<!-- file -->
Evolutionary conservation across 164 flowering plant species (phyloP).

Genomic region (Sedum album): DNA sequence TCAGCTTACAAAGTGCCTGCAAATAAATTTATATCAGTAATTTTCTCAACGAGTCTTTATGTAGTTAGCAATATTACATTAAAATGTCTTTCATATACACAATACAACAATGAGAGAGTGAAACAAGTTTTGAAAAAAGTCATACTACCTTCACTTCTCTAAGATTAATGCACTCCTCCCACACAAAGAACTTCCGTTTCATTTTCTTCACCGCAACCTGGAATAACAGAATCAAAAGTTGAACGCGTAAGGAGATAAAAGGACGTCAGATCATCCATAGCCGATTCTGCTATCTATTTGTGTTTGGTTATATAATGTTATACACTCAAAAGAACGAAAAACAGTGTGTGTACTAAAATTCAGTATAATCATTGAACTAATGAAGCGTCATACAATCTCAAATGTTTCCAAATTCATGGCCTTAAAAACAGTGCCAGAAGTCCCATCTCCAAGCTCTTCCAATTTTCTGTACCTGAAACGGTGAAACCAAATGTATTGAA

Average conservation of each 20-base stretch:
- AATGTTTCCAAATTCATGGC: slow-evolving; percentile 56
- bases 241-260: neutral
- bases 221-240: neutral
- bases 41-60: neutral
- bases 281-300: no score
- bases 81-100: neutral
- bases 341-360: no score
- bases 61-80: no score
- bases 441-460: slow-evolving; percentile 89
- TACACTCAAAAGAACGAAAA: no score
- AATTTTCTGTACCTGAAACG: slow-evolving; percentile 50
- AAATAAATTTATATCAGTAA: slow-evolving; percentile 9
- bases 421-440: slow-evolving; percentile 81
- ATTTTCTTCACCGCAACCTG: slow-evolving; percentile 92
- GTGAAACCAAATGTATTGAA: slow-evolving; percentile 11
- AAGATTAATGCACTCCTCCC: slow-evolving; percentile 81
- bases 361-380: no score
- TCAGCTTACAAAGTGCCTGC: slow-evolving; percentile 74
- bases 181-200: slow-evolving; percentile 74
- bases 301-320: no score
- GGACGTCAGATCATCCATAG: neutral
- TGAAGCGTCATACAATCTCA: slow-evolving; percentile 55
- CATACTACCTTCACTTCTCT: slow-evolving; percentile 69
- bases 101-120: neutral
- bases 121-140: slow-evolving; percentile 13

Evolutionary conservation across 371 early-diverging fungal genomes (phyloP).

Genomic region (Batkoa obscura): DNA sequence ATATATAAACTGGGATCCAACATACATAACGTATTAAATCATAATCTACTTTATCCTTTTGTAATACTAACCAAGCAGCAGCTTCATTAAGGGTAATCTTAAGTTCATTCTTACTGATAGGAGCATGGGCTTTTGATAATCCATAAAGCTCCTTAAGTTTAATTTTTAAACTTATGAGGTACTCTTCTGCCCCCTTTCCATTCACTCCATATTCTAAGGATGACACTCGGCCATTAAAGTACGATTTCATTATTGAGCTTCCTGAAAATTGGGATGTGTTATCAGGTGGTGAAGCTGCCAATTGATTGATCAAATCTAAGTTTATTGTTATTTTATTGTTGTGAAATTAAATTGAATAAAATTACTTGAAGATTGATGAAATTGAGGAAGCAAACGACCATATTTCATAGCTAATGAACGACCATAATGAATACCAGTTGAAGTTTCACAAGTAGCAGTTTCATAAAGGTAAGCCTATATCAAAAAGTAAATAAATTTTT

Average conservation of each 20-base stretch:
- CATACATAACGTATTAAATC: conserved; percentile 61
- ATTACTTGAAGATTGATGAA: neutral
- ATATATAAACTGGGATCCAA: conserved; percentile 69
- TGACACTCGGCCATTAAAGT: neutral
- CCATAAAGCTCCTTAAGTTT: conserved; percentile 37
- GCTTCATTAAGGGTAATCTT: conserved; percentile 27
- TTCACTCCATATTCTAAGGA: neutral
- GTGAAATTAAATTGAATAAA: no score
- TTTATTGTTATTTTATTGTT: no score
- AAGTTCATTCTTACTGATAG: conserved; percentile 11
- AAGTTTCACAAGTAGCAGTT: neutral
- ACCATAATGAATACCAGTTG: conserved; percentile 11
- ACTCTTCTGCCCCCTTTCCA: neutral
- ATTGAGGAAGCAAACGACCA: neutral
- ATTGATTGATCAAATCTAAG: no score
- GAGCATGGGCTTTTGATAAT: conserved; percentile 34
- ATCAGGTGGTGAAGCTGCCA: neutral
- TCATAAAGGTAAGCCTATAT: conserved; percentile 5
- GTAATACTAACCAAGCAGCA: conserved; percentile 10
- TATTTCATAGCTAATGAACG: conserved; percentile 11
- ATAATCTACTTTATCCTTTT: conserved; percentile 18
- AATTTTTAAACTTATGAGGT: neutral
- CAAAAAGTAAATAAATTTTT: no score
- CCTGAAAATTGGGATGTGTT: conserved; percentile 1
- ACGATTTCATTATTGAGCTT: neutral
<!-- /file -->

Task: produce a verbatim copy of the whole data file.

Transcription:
Evolutionary conservation across 164 flowering plant species (phyloP).

Genomic region (Sedum album): DNA sequence TCAGCTTACAAAGTGCCTGCAAATAAATTTATATCAGTAATTTTCTCAACGAGTCTTTATGTAGTTAGCAATATTACATTAAAATGTCTTTCATATACACAATACAACAATGAGAGAGTGAAACAAGTTTTGAAAAAAGTCATACTACCTTCACTTCTCTAAGATTAATGCACTCCTCCCACACAAAGAACTTCCGTTTCATTTTCTTCACCGCAACCTGGAATAACAGAATCAAAAGTTGAACGCGTAAGGAGATAAAAGGACGTCAGATCATCCATAGCCGATTCTGCTATCTATTTGTGTTTGGTTATATAATGTTATACACTCAAAAGAACGAAAAACAGTGTGTGTACTAAAATTCAGTATAATCATTGAACTAATGAAGCGTCATACAATCTCAAATGTTTCCAAATTCATGGCCTTAAAAACAGTGCCAGAAGTCCCATCTCCAAGCTCTTCCAATTTTCTGTACCTGAAACGGTGAAACCAAATGTATTGAA

Average conservation of each 20-base stretch:
- AATGTTTCCAAATTCATGGC: slow-evolving; percentile 56
- bases 241-260: neutral
- bases 221-240: neutral
- bases 41-60: neutral
- bases 281-300: no score
- bases 81-100: neutral
- bases 341-360: no score
- bases 61-80: no score
- bases 441-460: slow-evolving; percentile 89
- TACACTCAAAAGAACGAAAA: no score
- AATTTTCTGTACCTGAAACG: slow-evolving; percentile 50
- AAATAAATTTATATCAGTAA: slow-evolving; percentile 9
- bases 421-440: slow-evolving; percentile 81
- ATTTTCTTCACCGCAACCTG: slow-evolving; percentile 92
- GTGAAACCAAATGTATTGAA: slow-evolving; percentile 11
- AAGATTAATGCACTCCTCCC: slow-evolving; percentile 81
- bases 361-380: no score
- TCAGCTTACAAAGTGCCTGC: slow-evolving; percentile 74
- bases 181-200: slow-evolving; percentile 74
- bases 301-320: no score
- GGACGTCAGATCATCCATAG: neutral
- TGAAGCGTCATACAATCTCA: slow-evolving; percentile 55
- CATACTACCTTCACTTCTCT: slow-evolving; percentile 69
- bases 101-120: neutral
- bases 121-140: slow-evolving; percentile 13

Evolutionary conservation across 371 early-diverging fungal genomes (phyloP).

Genomic region (Batkoa obscura): DNA sequence ATATATAAACTGGGATCCAACATACATAACGTATTAAATCATAATCTACTTTATCCTTTTGTAATACTAACCAAGCAGCAGCTTCATTAAGGGTAATCTTAAGTTCATTCTTACTGATAGGAGCATGGGCTTTTGATAATCCATAAAGCTCCTTAAGTTTAATTTTTAAACTTATGAGGTACTCTTCTGCCCCCTTTCCATTCACTCCATATTCTAAGGATGACACTCGGCCATTAAAGTACGATTTCATTATTGAGCTTCCTGAAAATTGGGATGTGTTATCAGGTGGTGAAGCTGCCAATTGATTGATCAAATCTAAGTTTATTGTTATTTTATTGTTGTGAAATTAAATTGAATAAAATTACTTGAAGATTGATGAAATTGAGGAAGCAAACGACCATATTTCATAGCTAATGAACGACCATAATGAATACCAGTTGAAGTTTCACAAGTAGCAGTTTCATAAAGGTAAGCCTATATCAAAAAGTAAATAAATTTTT

Average conservation of each 20-base stretch:
- CATACATAACGTATTAAATC: conserved; percentile 61
- ATTACTTGAAGATTGATGAA: neutral
- ATATATAAACTGGGATCCAA: conserved; percentile 69
- TGACACTCGGCCATTAAAGT: neutral
- CCATAAAGCTCCTTAAGTTT: conserved; percentile 37
- GCTTCATTAAGGGTAATCTT: conserved; percentile 27
- TTCACTCCATATTCTAAGGA: neutral
- GTGAAATTAAATTGAATAAA: no score
- TTTATTGTTATTTTATTGTT: no score
- AAGTTCATTCTTACTGATAG: conserved; percentile 11
- AAGTTTCACAAGTAGCAGTT: neutral
- ACCATAATGAATACCAGTTG: conserved; percentile 11
- ACTCTTCTGCCCCCTTTCCA: neutral
- ATTGAGGAAGCAAACGACCA: neutral
- ATTGATTGATCAAATCTAAG: no score
- GAGCATGGGCTTTTGATAAT: conserved; percentile 34
- ATCAGGTGGTGAAGCTGCCA: neutral
- TCATAAAGGTAAGCCTATAT: conserved; percentile 5
- GTAATACTAACCAAGCAGCA: conserved; percentile 10
- TATTTCATAGCTAATGAACG: conserved; percentile 11
- ATAATCTACTTTATCCTTTT: conserved; percentile 18
- AATTTTTAAACTTATGAGGT: neutral
- CAAAAAGTAAATAAATTTTT: no score
- CCTGAAAATTGGGATGTGTT: conserved; percentile 1
- ACGATTTCATTATTGAGCTT: neutral